As tango dancers, we have the freedom to step in an infinite number of ways, unrestrained by syllabi and exact guidelines for what constitutes a "technically correct" step length. Instead, we can react to the situation at hand, stepping and rotating in response to the demands of the floor around us and the signals from our partner and their embrace.
So why do we so often practice as if we were preparing to take one kind of step, one kind of ocho, one kind of molinete? I see followers practicing long, elegant steps while neglecting to find the same elegance when their step is restricted to a much shorter distance. Leaders practice enrosques, trying to create 360° of rotation when they might be better served practicing the eighth and quarter rotations that they'll encounter on a regular basis.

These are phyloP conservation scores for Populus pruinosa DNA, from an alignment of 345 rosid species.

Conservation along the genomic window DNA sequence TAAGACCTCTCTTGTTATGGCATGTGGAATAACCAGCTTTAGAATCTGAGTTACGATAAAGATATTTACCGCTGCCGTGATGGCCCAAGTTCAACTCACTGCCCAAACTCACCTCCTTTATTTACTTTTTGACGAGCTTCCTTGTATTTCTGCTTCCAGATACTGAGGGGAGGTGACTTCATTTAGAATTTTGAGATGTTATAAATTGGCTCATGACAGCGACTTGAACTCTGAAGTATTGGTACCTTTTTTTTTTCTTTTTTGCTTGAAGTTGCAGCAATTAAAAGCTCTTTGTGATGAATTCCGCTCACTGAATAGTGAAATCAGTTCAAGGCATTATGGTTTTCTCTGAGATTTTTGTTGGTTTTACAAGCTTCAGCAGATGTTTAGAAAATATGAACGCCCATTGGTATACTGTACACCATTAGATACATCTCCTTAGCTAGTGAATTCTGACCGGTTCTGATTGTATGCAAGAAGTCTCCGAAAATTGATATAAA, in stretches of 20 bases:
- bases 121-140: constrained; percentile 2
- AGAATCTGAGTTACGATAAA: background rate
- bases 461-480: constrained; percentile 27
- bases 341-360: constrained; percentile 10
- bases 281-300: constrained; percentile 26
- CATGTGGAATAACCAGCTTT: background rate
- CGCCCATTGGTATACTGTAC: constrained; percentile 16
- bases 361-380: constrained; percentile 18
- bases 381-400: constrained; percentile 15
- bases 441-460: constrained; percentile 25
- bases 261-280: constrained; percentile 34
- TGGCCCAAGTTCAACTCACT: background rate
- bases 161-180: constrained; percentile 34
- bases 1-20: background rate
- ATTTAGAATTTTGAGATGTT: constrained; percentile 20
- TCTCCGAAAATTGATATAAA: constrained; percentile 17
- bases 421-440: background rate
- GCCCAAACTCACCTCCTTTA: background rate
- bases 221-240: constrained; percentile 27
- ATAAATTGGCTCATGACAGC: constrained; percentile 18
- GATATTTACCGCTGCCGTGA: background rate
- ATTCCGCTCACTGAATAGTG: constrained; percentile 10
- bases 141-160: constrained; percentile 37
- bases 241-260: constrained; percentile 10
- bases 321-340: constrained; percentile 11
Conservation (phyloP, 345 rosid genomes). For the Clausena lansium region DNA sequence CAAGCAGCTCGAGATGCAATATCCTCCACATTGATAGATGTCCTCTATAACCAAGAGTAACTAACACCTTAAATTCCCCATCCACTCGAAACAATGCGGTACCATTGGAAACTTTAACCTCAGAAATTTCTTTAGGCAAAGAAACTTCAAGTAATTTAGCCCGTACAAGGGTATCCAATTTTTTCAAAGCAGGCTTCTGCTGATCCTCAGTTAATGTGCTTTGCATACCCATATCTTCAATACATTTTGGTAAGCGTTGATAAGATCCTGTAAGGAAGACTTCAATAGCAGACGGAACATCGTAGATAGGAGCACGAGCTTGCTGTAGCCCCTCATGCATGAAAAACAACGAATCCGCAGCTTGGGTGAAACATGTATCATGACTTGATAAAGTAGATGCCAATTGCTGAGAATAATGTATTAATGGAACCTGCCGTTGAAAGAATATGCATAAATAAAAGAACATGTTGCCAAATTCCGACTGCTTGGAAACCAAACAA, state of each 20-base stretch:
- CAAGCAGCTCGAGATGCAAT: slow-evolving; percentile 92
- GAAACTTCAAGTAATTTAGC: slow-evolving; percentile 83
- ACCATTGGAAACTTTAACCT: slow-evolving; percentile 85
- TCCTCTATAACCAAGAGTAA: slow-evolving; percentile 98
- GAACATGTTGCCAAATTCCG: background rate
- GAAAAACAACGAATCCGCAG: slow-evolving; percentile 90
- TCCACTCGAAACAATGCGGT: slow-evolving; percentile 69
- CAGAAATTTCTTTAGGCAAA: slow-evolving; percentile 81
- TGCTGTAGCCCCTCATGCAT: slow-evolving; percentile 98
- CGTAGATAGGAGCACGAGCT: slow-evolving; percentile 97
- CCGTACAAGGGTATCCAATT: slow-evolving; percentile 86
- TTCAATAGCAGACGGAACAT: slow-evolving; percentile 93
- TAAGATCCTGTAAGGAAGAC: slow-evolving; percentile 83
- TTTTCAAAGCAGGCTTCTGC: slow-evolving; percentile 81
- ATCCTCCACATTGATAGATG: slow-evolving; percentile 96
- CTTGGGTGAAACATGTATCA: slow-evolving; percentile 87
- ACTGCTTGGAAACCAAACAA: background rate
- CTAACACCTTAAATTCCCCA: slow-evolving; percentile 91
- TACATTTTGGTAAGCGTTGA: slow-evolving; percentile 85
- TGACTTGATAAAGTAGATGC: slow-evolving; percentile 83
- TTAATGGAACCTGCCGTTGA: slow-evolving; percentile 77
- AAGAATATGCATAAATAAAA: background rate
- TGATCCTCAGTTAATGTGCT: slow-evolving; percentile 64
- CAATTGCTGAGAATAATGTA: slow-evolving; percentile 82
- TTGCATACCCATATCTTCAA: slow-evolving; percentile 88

In a previous post I described the concept of varying a step through measured movement, changing the amount of time taken to perform a step or figure. We also have the ability to adjust the way the step is expressed spatially, allowing for near infinite variation.
Take the most fundamental steps of our dance and practice them with different step lengths. Are you able to find your axis comfortably regardless of the size of your step? Can you rock step different distances? Are you able to choose how far you can rotate an ocho? Can you perform a cruzada even with a short step preceding it?